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Old 01-18-2010, 03:47 PM   #1
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Default What do we mean by BODY?

Hey guys/gals,

There have been some replies on another thread (paint_it_blacks) ESB thread and I have sort of taken the thread in a different direction so I thought I would post it as a new topic.

One of my current life obsessions is to brew the perfect ESB and I think Fullers hits the mark. One of the difficulties in making the clone is having the beer retain some sweet taste after all is said and done. I have seen things from corn sugar, mashed maize, carmelized sugar, etc etc. But all these seem to impart is a higher OG and of course a hotter brew but not necessarily a sweeter brew.

So I have been reading about mashing and see that you can increase the body if you mash at higher temps, like 158 instead of 154... and according to wiki brewing:

A high temperature conversion of 155-158 F will result in less starch conversion leaving a beer with more unfermentable dextrines. This will create a beer with a full body and flavor.

So, the question is will those unfermentable dextrines be sweet? Does body, thin or full have anything to do with sweetness?

Thanks for any insight!

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Old 01-18-2010, 04:02 PM   #2
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Higher mash temps give more fermentables leaving the beer drier, lower mash temps give more unfermenatables leaving the beer sweeter and at a lower ABV.
Think more crisp vs sweet. Sweet will taste "heavier or thicker" than dry.

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Old 01-18-2010, 04:10 PM   #3
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Don't you mean the opposite? Low temperatures give more fermentables, high less, no?

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The temperature of mash steps, particularly the main sugar conversion (called the saccrification step) can have a significant effect on the character of the beer. Lower temperature conversion - around 148-152 F will take longer but will produce a more complete conversion of complex starches to sugars resulting in more fermentation and a clean, lighter tasting beer. A high temperature conversion of 155-158 F will result in less starch conversion leaving a beer with more unfermentable dextrines. This will create a beer with a full body and flavor. Middle mash temperatures (153-156) will result in medium bodied beers.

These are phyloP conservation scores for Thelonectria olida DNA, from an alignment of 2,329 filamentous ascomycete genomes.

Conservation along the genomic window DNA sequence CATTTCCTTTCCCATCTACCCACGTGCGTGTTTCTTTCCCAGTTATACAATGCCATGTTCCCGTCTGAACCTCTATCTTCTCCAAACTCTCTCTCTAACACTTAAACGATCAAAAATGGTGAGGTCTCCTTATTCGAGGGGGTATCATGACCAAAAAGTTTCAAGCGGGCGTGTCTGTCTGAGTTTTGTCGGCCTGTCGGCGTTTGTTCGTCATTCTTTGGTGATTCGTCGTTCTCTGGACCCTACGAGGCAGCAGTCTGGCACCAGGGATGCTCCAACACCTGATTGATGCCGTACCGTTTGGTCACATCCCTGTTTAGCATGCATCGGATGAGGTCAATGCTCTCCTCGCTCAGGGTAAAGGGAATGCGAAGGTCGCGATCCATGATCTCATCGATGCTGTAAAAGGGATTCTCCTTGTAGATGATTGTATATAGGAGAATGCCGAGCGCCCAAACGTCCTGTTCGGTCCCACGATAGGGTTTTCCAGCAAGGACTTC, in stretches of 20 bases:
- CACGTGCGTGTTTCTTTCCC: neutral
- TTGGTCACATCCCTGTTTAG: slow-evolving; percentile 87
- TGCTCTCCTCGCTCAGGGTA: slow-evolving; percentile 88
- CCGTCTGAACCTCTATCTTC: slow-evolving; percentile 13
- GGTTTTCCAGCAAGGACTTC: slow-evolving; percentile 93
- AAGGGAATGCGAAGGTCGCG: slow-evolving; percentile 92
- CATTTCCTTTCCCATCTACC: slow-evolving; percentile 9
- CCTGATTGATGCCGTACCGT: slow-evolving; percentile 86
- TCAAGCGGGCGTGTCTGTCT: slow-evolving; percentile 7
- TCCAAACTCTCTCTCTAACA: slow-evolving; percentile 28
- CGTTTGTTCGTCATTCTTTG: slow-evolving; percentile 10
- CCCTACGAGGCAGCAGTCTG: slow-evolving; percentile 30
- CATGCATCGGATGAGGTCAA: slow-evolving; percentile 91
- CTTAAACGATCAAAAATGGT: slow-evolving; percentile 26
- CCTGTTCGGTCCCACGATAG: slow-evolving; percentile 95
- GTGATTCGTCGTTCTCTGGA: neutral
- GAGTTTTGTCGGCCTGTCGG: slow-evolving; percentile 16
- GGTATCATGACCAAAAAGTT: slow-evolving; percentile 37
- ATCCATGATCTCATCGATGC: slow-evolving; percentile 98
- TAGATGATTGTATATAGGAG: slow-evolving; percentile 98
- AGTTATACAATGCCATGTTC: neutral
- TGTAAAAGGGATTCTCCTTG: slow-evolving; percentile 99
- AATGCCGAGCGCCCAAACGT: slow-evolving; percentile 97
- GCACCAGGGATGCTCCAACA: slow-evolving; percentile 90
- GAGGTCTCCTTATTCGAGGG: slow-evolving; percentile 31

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Old 01-18-2010, 04:12 PM   #4
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Quote:
Originally Posted by IrregularPulse View Post
Higher mash temps give more fermentables leaving the beer drier, lower mash temps give more unfermenatables leaving the beer sweeter and at a lower ABV.
Think more crisp vs sweet. Sweet will taste "heavier or thicker" than dry.
That's backwards. Higher mash temps yield a less fermentable wort, lower mash temps yield a more fermentable wort. The unfermentable sugars have very little sweetness to them so they add body but not much sweetness. The sweetest sugars are the simplest ones (i.e. the fermentable ones).
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Old 01-18-2010, 04:17 PM   #5
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That is backwards...

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Old 01-18-2010, 04:30 PM   #6
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Quote:
Originally Posted by SpanishCastleAle View Post
. The unfermentable sugars have very little sweetness to them so they add body but not much sweetness.
There ya go, that's the crux of the situation, so if by more body we don't mean 'sweet' what do we mean? What makes body? Complexity? Clarity? If not dry then... Wet ;p but not sweet?

I know all beer is a balance between malt and hops the sweet and the bitter, but even this isn't simply clear cut because some high gravity beers suck the bitter right out of a ton of hops. So it must have to do with the body.
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Old 01-18-2010, 04:35 PM   #7
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yes sorry I was backwards. Typing before thinking.

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Old 01-18-2010, 04:51 PM   #8
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My question is "body" over "mouthfeel" and are they the same? My porter turned out sweet(not dry) to the taste but still seemed a little thin. It was a little under-carbonated and seemed a little thin in consistency. I mashed at 154°.
Taste is great but is there a link between sweet/dryness and carbonation when it comes to body or mouthfeel? Am I even making sense?

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Old 01-18-2010, 05:03 PM   #9
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Mouthfeel and Body are hard to describe and differentiate. For more mouthfeel you can use flaked wheat or oats, I forget which.

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Old 01-18-2010, 05:09 PM   #10
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Quote:
Originally Posted by IrregularPulse View Post
Mouthfeel and Body are hard to describe and differentiate. For more mouthfeel you can use flaked wheat or oats, I forget which.
Oats.
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